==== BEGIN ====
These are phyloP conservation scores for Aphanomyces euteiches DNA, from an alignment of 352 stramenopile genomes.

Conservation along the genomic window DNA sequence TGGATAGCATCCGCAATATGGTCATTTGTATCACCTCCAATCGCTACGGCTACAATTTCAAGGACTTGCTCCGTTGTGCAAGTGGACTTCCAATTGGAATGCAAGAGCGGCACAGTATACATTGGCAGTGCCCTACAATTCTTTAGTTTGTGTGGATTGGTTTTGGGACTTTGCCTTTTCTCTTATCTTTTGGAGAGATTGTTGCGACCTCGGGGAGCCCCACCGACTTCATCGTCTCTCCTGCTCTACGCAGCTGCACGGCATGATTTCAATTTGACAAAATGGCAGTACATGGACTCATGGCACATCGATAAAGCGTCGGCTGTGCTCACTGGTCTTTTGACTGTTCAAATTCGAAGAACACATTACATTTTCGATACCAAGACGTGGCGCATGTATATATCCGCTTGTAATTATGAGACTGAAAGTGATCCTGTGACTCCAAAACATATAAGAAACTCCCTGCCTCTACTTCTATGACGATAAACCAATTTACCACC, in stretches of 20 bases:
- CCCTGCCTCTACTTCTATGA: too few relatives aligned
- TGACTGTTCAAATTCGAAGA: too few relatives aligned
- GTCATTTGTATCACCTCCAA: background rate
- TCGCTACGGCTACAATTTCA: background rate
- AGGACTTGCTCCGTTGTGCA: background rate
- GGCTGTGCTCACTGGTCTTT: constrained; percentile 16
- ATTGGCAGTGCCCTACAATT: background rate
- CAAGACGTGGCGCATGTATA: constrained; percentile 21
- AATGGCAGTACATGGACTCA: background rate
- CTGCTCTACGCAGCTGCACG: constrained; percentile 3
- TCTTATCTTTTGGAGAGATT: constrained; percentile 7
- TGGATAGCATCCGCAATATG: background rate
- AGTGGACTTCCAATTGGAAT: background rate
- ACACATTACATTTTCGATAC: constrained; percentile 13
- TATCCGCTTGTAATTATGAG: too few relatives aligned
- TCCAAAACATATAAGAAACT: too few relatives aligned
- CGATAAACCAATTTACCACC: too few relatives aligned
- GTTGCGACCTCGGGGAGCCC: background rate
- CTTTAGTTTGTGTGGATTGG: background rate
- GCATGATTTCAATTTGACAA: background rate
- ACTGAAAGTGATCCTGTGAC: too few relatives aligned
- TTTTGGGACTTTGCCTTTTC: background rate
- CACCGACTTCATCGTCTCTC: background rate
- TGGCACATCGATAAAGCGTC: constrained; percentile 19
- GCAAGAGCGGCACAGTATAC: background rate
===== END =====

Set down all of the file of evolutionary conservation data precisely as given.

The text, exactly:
These are phyloP conservation scores for Aphanomyces euteiches DNA, from an alignment of 352 stramenopile genomes.

Conservation along the genomic window DNA sequence TGGATAGCATCCGCAATATGGTCATTTGTATCACCTCCAATCGCTACGGCTACAATTTCAAGGACTTGCTCCGTTGTGCAAGTGGACTTCCAATTGGAATGCAAGAGCGGCACAGTATACATTGGCAGTGCCCTACAATTCTTTAGTTTGTGTGGATTGGTTTTGGGACTTTGCCTTTTCTCTTATCTTTTGGAGAGATTGTTGCGACCTCGGGGAGCCCCACCGACTTCATCGTCTCTCCTGCTCTACGCAGCTGCACGGCATGATTTCAATTTGACAAAATGGCAGTACATGGACTCATGGCACATCGATAAAGCGTCGGCTGTGCTCACTGGTCTTTTGACTGTTCAAATTCGAAGAACACATTACATTTTCGATACCAAGACGTGGCGCATGTATATATCCGCTTGTAATTATGAGACTGAAAGTGATCCTGTGACTCCAAAACATATAAGAAACTCCCTGCCTCTACTTCTATGACGATAAACCAATTTACCACC, in stretches of 20 bases:
- CCCTGCCTCTACTTCTATGA: too few relatives aligned
- TGACTGTTCAAATTCGAAGA: too few relatives aligned
- GTCATTTGTATCACCTCCAA: background rate
- TCGCTACGGCTACAATTTCA: background rate
- AGGACTTGCTCCGTTGTGCA: background rate
- GGCTGTGCTCACTGGTCTTT: constrained; percentile 16
- ATTGGCAGTGCCCTACAATT: background rate
- CAAGACGTGGCGCATGTATA: constrained; percentile 21
- AATGGCAGTACATGGACTCA: background rate
- CTGCTCTACGCAGCTGCACG: constrained; percentile 3
- TCTTATCTTTTGGAGAGATT: constrained; percentile 7
- TGGATAGCATCCGCAATATG: background rate
- AGTGGACTTCCAATTGGAAT: background rate
- ACACATTACATTTTCGATAC: constrained; percentile 13
- TATCCGCTTGTAATTATGAG: too few relatives aligned
- TCCAAAACATATAAGAAACT: too few relatives aligned
- CGATAAACCAATTTACCACC: too few relatives aligned
- GTTGCGACCTCGGGGAGCCC: background rate
- CTTTAGTTTGTGTGGATTGG: background rate
- GCATGATTTCAATTTGACAA: background rate
- ACTGAAAGTGATCCTGTGAC: too few relatives aligned
- TTTTGGGACTTTGCCTTTTC: background rate
- CACCGACTTCATCGTCTCTC: background rate
- TGGCACATCGATAAAGCGTC: constrained; percentile 19
- GCAAGAGCGGCACAGTATAC: background rate